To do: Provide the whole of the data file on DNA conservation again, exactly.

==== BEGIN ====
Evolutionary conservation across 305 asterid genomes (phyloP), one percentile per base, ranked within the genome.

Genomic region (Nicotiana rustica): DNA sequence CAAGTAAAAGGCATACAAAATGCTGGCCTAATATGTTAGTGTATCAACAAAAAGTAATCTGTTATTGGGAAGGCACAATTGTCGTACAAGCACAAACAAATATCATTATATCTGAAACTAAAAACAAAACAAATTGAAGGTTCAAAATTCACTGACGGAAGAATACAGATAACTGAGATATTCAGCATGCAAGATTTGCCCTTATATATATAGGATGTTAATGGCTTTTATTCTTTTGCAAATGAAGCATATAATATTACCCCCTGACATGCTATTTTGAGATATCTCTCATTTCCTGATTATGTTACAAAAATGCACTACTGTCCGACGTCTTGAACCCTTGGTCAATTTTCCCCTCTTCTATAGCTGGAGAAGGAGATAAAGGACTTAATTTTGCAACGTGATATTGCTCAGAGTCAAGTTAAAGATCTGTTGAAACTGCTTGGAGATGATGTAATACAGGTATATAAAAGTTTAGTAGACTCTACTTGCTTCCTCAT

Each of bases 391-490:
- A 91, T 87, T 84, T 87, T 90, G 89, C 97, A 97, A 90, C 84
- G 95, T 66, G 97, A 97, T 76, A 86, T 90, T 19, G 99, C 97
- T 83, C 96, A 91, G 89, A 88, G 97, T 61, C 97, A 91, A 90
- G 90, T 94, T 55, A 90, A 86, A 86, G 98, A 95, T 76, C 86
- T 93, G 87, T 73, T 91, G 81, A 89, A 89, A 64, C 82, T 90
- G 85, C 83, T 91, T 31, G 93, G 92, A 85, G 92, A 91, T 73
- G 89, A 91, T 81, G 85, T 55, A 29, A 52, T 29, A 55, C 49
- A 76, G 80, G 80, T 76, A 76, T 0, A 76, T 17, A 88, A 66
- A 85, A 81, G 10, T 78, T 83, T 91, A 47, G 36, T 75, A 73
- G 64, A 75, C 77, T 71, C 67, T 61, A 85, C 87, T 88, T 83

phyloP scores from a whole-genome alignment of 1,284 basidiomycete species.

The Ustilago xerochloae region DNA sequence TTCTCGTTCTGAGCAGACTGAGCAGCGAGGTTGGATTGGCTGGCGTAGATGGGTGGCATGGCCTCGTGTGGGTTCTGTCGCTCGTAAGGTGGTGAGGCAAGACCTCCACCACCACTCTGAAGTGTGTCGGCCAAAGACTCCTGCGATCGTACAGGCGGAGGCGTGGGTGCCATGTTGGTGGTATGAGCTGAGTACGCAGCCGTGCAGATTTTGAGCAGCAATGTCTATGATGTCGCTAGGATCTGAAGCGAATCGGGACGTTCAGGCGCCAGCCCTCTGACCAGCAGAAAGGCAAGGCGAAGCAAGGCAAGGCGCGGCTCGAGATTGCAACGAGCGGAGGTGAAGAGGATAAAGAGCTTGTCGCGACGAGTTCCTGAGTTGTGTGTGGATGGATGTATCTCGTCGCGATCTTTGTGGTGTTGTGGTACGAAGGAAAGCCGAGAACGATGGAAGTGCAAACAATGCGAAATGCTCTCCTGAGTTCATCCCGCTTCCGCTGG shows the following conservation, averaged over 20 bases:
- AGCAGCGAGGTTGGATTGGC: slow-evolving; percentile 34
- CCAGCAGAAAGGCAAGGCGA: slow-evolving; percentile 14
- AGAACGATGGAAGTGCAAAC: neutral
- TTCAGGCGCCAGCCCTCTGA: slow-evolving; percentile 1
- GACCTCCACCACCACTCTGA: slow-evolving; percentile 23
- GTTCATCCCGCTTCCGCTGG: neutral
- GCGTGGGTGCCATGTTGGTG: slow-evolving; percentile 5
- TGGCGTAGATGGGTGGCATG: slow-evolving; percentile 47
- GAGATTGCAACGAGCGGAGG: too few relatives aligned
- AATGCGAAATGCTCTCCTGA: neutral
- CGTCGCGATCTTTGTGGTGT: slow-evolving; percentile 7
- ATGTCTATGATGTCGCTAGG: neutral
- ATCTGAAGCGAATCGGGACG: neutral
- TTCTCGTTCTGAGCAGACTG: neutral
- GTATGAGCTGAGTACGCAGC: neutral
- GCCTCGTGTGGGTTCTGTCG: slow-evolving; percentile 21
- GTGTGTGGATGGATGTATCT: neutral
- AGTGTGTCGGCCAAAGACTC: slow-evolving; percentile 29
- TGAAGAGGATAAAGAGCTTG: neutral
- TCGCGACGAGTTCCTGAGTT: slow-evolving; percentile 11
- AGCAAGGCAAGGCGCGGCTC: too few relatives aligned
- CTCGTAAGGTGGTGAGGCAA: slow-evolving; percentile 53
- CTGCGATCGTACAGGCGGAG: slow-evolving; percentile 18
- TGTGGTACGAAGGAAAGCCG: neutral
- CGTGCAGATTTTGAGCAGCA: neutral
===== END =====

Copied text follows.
Evolutionary conservation across 305 asterid genomes (phyloP), one percentile per base, ranked within the genome.

Genomic region (Nicotiana rustica): DNA sequence CAAGTAAAAGGCATACAAAATGCTGGCCTAATATGTTAGTGTATCAACAAAAAGTAATCTGTTATTGGGAAGGCACAATTGTCGTACAAGCACAAACAAATATCATTATATCTGAAACTAAAAACAAAACAAATTGAAGGTTCAAAATTCACTGACGGAAGAATACAGATAACTGAGATATTCAGCATGCAAGATTTGCCCTTATATATATAGGATGTTAATGGCTTTTATTCTTTTGCAAATGAAGCATATAATATTACCCCCTGACATGCTATTTTGAGATATCTCTCATTTCCTGATTATGTTACAAAAATGCACTACTGTCCGACGTCTTGAACCCTTGGTCAATTTTCCCCTCTTCTATAGCTGGAGAAGGAGATAAAGGACTTAATTTTGCAACGTGATATTGCTCAGAGTCAAGTTAAAGATCTGTTGAAACTGCTTGGAGATGATGTAATACAGGTATATAAAAGTTTAGTAGACTCTACTTGCTTCCTCAT

Each of bases 391-490:
- A 91, T 87, T 84, T 87, T 90, G 89, C 97, A 97, A 90, C 84
- G 95, T 66, G 97, A 97, T 76, A 86, T 90, T 19, G 99, C 97
- T 83, C 96, A 91, G 89, A 88, G 97, T 61, C 97, A 91, A 90
- G 90, T 94, T 55, A 90, A 86, A 86, G 98, A 95, T 76, C 86
- T 93, G 87, T 73, T 91, G 81, A 89, A 89, A 64, C 82, T 90
- G 85, C 83, T 91, T 31, G 93, G 92, A 85, G 92, A 91, T 73
- G 89, A 91, T 81, G 85, T 55, A 29, A 52, T 29, A 55, C 49
- A 76, G 80, G 80, T 76, A 76, T 0, A 76, T 17, A 88, A 66
- A 85, A 81, G 10, T 78, T 83, T 91, A 47, G 36, T 75, A 73
- G 64, A 75, C 77, T 71, C 67, T 61, A 85, C 87, T 88, T 83

phyloP scores from a whole-genome alignment of 1,284 basidiomycete species.

The Ustilago xerochloae region DNA sequence TTCTCGTTCTGAGCAGACTGAGCAGCGAGGTTGGATTGGCTGGCGTAGATGGGTGGCATGGCCTCGTGTGGGTTCTGTCGCTCGTAAGGTGGTGAGGCAAGACCTCCACCACCACTCTGAAGTGTGTCGGCCAAAGACTCCTGCGATCGTACAGGCGGAGGCGTGGGTGCCATGTTGGTGGTATGAGCTGAGTACGCAGCCGTGCAGATTTTGAGCAGCAATGTCTATGATGTCGCTAGGATCTGAAGCGAATCGGGACGTTCAGGCGCCAGCCCTCTGACCAGCAGAAAGGCAAGGCGAAGCAAGGCAAGGCGCGGCTCGAGATTGCAACGAGCGGAGGTGAAGAGGATAAAGAGCTTGTCGCGACGAGTTCCTGAGTTGTGTGTGGATGGATGTATCTCGTCGCGATCTTTGTGGTGTTGTGGTACGAAGGAAAGCCGAGAACGATGGAAGTGCAAACAATGCGAAATGCTCTCCTGAGTTCATCCCGCTTCCGCTGG shows the following conservation, averaged over 20 bases:
- AGCAGCGAGGTTGGATTGGC: slow-evolving; percentile 34
- CCAGCAGAAAGGCAAGGCGA: slow-evolving; percentile 14
- AGAACGATGGAAGTGCAAAC: neutral
- TTCAGGCGCCAGCCCTCTGA: slow-evolving; percentile 1
- GACCTCCACCACCACTCTGA: slow-evolving; percentile 23
- GTTCATCCCGCTTCCGCTGG: neutral
- GCGTGGGTGCCATGTTGGTG: slow-evolving; percentile 5
- TGGCGTAGATGGGTGGCATG: slow-evolving; percentile 47
- GAGATTGCAACGAGCGGAGG: too few relatives aligned
- AATGCGAAATGCTCTCCTGA: neutral
- CGTCGCGATCTTTGTGGTGT: slow-evolving; percentile 7
- ATGTCTATGATGTCGCTAGG: neutral
- ATCTGAAGCGAATCGGGACG: neutral
- TTCTCGTTCTGAGCAGACTG: neutral
- GTATGAGCTGAGTACGCAGC: neutral
- GCCTCGTGTGGGTTCTGTCG: slow-evolving; percentile 21
- GTGTGTGGATGGATGTATCT: neutral
- AGTGTGTCGGCCAAAGACTC: slow-evolving; percentile 29
- TGAAGAGGATAAAGAGCTTG: neutral
- TCGCGACGAGTTCCTGAGTT: slow-evolving; percentile 11
- AGCAAGGCAAGGCGCGGCTC: too few relatives aligned
- CTCGTAAGGTGGTGAGGCAA: slow-evolving; percentile 53
- CTGCGATCGTACAGGCGGAG: slow-evolving; percentile 18
- TGTGGTACGAAGGAAAGCCG: neutral
- CGTGCAGATTTTGAGCAGCA: neutral